Denying generations their history

Written by Teesta Setalvad | Published on: December 1, 2001
The recent history textbook controversy raises issues of political control over historical interpretation, sectarian motives behind history writing and the marginalisation of local and regional histories

Dr Murli Manohar Joshi, India’s union human resources development minister has, in a clever masterstroke, recently announced his intentions to consult religious heads over the content of history books printed by the Central Board for secondary Education (CBSE).

To quote, he has made it known that any historical account that hurts ‘the feelings of people of any caste, religion, region or language’ will be removed summarily from school textbooks. To ensure that this is done, Joshi wants all history books to be first vetted and cleared by religious heads of various communities before they are introduced in schools. In fact, he would like these tomes to be prepared in consultation with the religious heads of various communities. He wants this done, he explains, for the express purpose of sparing the impressionable minds of children, which are unable to digest ugly and controversial facts. (The Indian Express, December 6, 01)
 

Joshi has positioned his intentions well. Apart from ideologically problematic sections like historically authenticated references to beef–eating in Vedic times in the books authored by historians R.S.Sharma and Romila Thapar in CBSE texts– these two historians, it must be remembered are the proverbial bete noirs of the current political establishment —the list of current ‘deletions’ include references to Guru Tegh Bahadur’s motivations and campaigns and other passages removed following objections raised by the Jain community. (The Sikh protests made to the said sections were, incidentally, in a Congress–dominated Delhi legislature by a Congressman who happens to be a Sikh). By listing a variety of ‘deletions’ that apart from caste (Brahmanical) Hindu ones, which can be ‘sourced’ to the hidden motivations of the votaries of Hindutva, include others that involve the Sikh and Jain minority, Joshi has sent out the required signals to his political rivals.

Would you wish such passages to remain, was the question posed to edgy Congressmen and women in Parliament who, themselves unsure of ‘alienating communities’ and also guilty of political interference in education had nothing left to say.

Interestingly all this discourse about Indian official textbooks has carried on while it is known that outfits like the Rashtriya Swayamsevak sangh (RSS), the Vishwa Hindu parishad (VHP) and the Markaz Maktabi: NCERT Report 1993—see CC October 1999) are running over 20,000 schools all over the country all openly using parallel textbooks that do nothing short of spreading hatred and venom.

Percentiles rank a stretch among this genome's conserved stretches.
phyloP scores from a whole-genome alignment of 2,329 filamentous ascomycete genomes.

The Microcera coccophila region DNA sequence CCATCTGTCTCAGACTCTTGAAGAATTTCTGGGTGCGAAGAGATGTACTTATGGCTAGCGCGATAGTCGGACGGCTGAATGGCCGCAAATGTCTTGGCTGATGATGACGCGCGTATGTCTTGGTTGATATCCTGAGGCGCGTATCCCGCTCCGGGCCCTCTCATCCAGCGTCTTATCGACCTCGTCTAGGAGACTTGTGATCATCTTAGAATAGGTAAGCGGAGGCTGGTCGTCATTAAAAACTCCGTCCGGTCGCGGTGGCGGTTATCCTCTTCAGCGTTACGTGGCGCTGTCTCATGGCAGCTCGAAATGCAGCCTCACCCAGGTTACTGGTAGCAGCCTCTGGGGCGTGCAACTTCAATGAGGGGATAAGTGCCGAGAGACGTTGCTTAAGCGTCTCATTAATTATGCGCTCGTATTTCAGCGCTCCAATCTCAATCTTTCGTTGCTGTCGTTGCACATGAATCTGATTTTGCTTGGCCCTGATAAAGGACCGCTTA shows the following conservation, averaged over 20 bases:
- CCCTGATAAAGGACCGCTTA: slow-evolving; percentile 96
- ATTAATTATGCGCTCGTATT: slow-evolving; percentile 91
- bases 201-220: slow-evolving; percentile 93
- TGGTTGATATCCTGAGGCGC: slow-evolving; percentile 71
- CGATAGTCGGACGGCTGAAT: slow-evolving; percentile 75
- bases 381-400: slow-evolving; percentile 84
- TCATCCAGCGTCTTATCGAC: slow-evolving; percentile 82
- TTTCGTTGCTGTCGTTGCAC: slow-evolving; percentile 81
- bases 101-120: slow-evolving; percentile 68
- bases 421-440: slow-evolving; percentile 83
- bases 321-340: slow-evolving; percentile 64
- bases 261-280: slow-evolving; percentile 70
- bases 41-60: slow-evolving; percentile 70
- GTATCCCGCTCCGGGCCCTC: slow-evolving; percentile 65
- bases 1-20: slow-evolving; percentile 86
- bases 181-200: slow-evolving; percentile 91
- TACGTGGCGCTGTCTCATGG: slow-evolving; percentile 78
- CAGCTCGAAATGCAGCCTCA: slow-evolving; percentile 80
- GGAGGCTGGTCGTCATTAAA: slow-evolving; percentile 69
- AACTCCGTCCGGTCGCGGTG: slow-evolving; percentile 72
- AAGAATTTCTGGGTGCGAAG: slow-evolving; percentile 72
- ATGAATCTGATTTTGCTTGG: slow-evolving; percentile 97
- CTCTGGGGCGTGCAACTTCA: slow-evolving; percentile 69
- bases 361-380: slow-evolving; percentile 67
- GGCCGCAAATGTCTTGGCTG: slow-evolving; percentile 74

Existing, official Gujarat State textbooks call ‘Muslims, Christians and Parsees foreigners’ (Std IX) apart from glorifying Fascism and Nazism. (Following the campaign launched through KHOJ carried in Communalism Combat–Oct 1999, a Parliamentary Committee that investigated the matter had ordered deletions in the objectionable portions. Yet the textbooks are reprinted, without adequate corrective measures being taken.)

Joshi clearly hopes to silence the dissenting voices through the use of the current, buzz terms, ‘religious and linguistic interests and sentiments.’ It is interesting that little has been heard on Joshi or the NCERT moves from India’s otherwise vocal Dalit and tribal communities on what such a mono–coloured history will mean for the depictions of the vast majority of the Indian population and their rich histories and symbols; or from the Muslim minority community or it’s leaders, normally vocal.

Can we therefore assume that the banner of ‘religious and community spokespersons’ as historical censors is a thought that has it’s appeal for many self–styled as such hailing from ‘communities’ across the spectrum? The CBCI (Catholic Bishops Conference of India) and other Christian associations dealing with education have formulated and presented their objections to the NCERT moves, albeit silently.

The issues as debated in large sections of the media relate to the serious consequences of such moves on the calibre, methodology and content of historical inquiry, the question of political control and dominance over history writing and depiction. Specifically, they expose more sharply than before the desire to control the thinking and minds of future generations by both distorting and denying them their history.

History writing and depiction the world over has been influenced by political dispensations and centers of power. With Joshi and his mates the impetus has simply taken the